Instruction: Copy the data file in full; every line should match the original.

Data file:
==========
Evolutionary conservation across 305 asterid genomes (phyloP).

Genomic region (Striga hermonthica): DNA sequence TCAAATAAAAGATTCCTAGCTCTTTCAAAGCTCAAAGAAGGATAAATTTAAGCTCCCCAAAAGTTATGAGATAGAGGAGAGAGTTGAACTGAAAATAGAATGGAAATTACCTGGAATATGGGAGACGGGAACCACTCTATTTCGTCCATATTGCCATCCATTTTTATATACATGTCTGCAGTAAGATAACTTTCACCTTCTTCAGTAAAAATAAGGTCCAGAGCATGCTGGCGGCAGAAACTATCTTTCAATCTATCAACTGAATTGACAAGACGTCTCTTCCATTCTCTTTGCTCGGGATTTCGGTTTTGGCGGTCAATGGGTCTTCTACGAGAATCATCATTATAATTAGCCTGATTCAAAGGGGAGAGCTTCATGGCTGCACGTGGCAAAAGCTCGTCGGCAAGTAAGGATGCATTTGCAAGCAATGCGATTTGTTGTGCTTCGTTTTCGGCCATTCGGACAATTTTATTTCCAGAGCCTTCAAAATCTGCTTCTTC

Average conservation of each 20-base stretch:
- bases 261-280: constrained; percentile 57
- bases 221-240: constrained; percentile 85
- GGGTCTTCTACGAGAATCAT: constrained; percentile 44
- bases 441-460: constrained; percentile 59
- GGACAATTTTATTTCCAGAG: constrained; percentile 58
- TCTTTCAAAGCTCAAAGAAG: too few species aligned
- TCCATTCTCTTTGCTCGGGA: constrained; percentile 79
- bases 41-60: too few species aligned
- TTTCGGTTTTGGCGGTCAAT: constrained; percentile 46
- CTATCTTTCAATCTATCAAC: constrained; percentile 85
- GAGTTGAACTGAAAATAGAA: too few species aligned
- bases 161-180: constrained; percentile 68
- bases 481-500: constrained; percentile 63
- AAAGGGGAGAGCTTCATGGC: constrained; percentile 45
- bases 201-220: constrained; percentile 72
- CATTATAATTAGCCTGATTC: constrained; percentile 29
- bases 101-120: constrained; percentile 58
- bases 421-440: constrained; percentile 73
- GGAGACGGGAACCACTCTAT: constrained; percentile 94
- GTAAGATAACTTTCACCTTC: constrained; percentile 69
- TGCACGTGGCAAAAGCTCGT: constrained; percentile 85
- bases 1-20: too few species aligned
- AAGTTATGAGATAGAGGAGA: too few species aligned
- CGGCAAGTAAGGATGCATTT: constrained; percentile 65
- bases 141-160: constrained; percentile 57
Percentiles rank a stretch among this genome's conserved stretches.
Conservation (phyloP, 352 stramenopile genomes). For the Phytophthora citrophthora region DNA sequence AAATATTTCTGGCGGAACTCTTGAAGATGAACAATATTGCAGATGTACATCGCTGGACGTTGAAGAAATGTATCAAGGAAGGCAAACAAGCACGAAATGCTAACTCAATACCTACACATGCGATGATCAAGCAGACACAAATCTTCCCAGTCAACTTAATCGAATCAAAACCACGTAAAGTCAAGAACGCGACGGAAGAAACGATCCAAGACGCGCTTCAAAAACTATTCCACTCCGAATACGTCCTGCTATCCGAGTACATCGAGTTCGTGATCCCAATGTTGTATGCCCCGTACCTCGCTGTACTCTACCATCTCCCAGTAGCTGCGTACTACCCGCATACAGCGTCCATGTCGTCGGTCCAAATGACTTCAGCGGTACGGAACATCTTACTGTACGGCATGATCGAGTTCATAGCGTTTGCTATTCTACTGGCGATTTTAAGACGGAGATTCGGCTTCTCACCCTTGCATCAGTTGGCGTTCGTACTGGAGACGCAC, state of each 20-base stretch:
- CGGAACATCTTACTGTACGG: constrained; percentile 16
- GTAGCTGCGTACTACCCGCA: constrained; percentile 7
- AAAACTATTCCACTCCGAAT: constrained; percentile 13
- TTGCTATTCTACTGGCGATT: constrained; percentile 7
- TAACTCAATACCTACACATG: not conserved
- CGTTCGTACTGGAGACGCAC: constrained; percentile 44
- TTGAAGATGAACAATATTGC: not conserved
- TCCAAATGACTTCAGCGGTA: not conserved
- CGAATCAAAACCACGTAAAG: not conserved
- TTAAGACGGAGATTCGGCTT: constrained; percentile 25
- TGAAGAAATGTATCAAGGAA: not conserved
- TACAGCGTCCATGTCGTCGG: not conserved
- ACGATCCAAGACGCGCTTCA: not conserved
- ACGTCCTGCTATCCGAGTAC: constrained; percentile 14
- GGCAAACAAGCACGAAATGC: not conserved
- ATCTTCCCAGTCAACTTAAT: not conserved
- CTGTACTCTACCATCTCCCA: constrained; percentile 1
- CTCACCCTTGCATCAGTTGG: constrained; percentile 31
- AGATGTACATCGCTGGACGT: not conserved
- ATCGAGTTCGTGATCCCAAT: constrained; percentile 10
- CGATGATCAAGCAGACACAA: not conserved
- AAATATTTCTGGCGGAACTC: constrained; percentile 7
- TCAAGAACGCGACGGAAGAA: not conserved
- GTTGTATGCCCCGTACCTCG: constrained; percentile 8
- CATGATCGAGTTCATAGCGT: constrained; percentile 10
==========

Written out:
Evolutionary conservation across 305 asterid genomes (phyloP).

Genomic region (Striga hermonthica): DNA sequence TCAAATAAAAGATTCCTAGCTCTTTCAAAGCTCAAAGAAGGATAAATTTAAGCTCCCCAAAAGTTATGAGATAGAGGAGAGAGTTGAACTGAAAATAGAATGGAAATTACCTGGAATATGGGAGACGGGAACCACTCTATTTCGTCCATATTGCCATCCATTTTTATATACATGTCTGCAGTAAGATAACTTTCACCTTCTTCAGTAAAAATAAGGTCCAGAGCATGCTGGCGGCAGAAACTATCTTTCAATCTATCAACTGAATTGACAAGACGTCTCTTCCATTCTCTTTGCTCGGGATTTCGGTTTTGGCGGTCAATGGGTCTTCTACGAGAATCATCATTATAATTAGCCTGATTCAAAGGGGAGAGCTTCATGGCTGCACGTGGCAAAAGCTCGTCGGCAAGTAAGGATGCATTTGCAAGCAATGCGATTTGTTGTGCTTCGTTTTCGGCCATTCGGACAATTTTATTTCCAGAGCCTTCAAAATCTGCTTCTTC

Average conservation of each 20-base stretch:
- bases 261-280: constrained; percentile 57
- bases 221-240: constrained; percentile 85
- GGGTCTTCTACGAGAATCAT: constrained; percentile 44
- bases 441-460: constrained; percentile 59
- GGACAATTTTATTTCCAGAG: constrained; percentile 58
- TCTTTCAAAGCTCAAAGAAG: too few species aligned
- TCCATTCTCTTTGCTCGGGA: constrained; percentile 79
- bases 41-60: too few species aligned
- TTTCGGTTTTGGCGGTCAAT: constrained; percentile 46
- CTATCTTTCAATCTATCAAC: constrained; percentile 85
- GAGTTGAACTGAAAATAGAA: too few species aligned
- bases 161-180: constrained; percentile 68
- bases 481-500: constrained; percentile 63
- AAAGGGGAGAGCTTCATGGC: constrained; percentile 45
- bases 201-220: constrained; percentile 72
- CATTATAATTAGCCTGATTC: constrained; percentile 29
- bases 101-120: constrained; percentile 58
- bases 421-440: constrained; percentile 73
- GGAGACGGGAACCACTCTAT: constrained; percentile 94
- GTAAGATAACTTTCACCTTC: constrained; percentile 69
- TGCACGTGGCAAAAGCTCGT: constrained; percentile 85
- bases 1-20: too few species aligned
- AAGTTATGAGATAGAGGAGA: too few species aligned
- CGGCAAGTAAGGATGCATTT: constrained; percentile 65
- bases 141-160: constrained; percentile 57
Percentiles rank a stretch among this genome's conserved stretches.
Conservation (phyloP, 352 stramenopile genomes). For the Phytophthora citrophthora region DNA sequence AAATATTTCTGGCGGAACTCTTGAAGATGAACAATATTGCAGATGTACATCGCTGGACGTTGAAGAAATGTATCAAGGAAGGCAAACAAGCACGAAATGCTAACTCAATACCTACACATGCGATGATCAAGCAGACACAAATCTTCCCAGTCAACTTAATCGAATCAAAACCACGTAAAGTCAAGAACGCGACGGAAGAAACGATCCAAGACGCGCTTCAAAAACTATTCCACTCCGAATACGTCCTGCTATCCGAGTACATCGAGTTCGTGATCCCAATGTTGTATGCCCCGTACCTCGCTGTACTCTACCATCTCCCAGTAGCTGCGTACTACCCGCATACAGCGTCCATGTCGTCGGTCCAAATGACTTCAGCGGTACGGAACATCTTACTGTACGGCATGATCGAGTTCATAGCGTTTGCTATTCTACTGGCGATTTTAAGACGGAGATTCGGCTTCTCACCCTTGCATCAGTTGGCGTTCGTACTGGAGACGCAC, state of each 20-base stretch:
- CGGAACATCTTACTGTACGG: constrained; percentile 16
- GTAGCTGCGTACTACCCGCA: constrained; percentile 7
- AAAACTATTCCACTCCGAAT: constrained; percentile 13
- TTGCTATTCTACTGGCGATT: constrained; percentile 7
- TAACTCAATACCTACACATG: not conserved
- CGTTCGTACTGGAGACGCAC: constrained; percentile 44
- TTGAAGATGAACAATATTGC: not conserved
- TCCAAATGACTTCAGCGGTA: not conserved
- CGAATCAAAACCACGTAAAG: not conserved
- TTAAGACGGAGATTCGGCTT: constrained; percentile 25
- TGAAGAAATGTATCAAGGAA: not conserved
- TACAGCGTCCATGTCGTCGG: not conserved
- ACGATCCAAGACGCGCTTCA: not conserved
- ACGTCCTGCTATCCGAGTAC: constrained; percentile 14
- GGCAAACAAGCACGAAATGC: not conserved
- ATCTTCCCAGTCAACTTAAT: not conserved
- CTGTACTCTACCATCTCCCA: constrained; percentile 1
- CTCACCCTTGCATCAGTTGG: constrained; percentile 31
- AGATGTACATCGCTGGACGT: not conserved
- ATCGAGTTCGTGATCCCAAT: constrained; percentile 10
- CGATGATCAAGCAGACACAA: not conserved
- AAATATTTCTGGCGGAACTC: constrained; percentile 7
- TCAAGAACGCGACGGAAGAA: not conserved
- GTTGTATGCCCCGTACCTCG: constrained; percentile 8
- CATGATCGAGTTCATAGCGT: constrained; percentile 10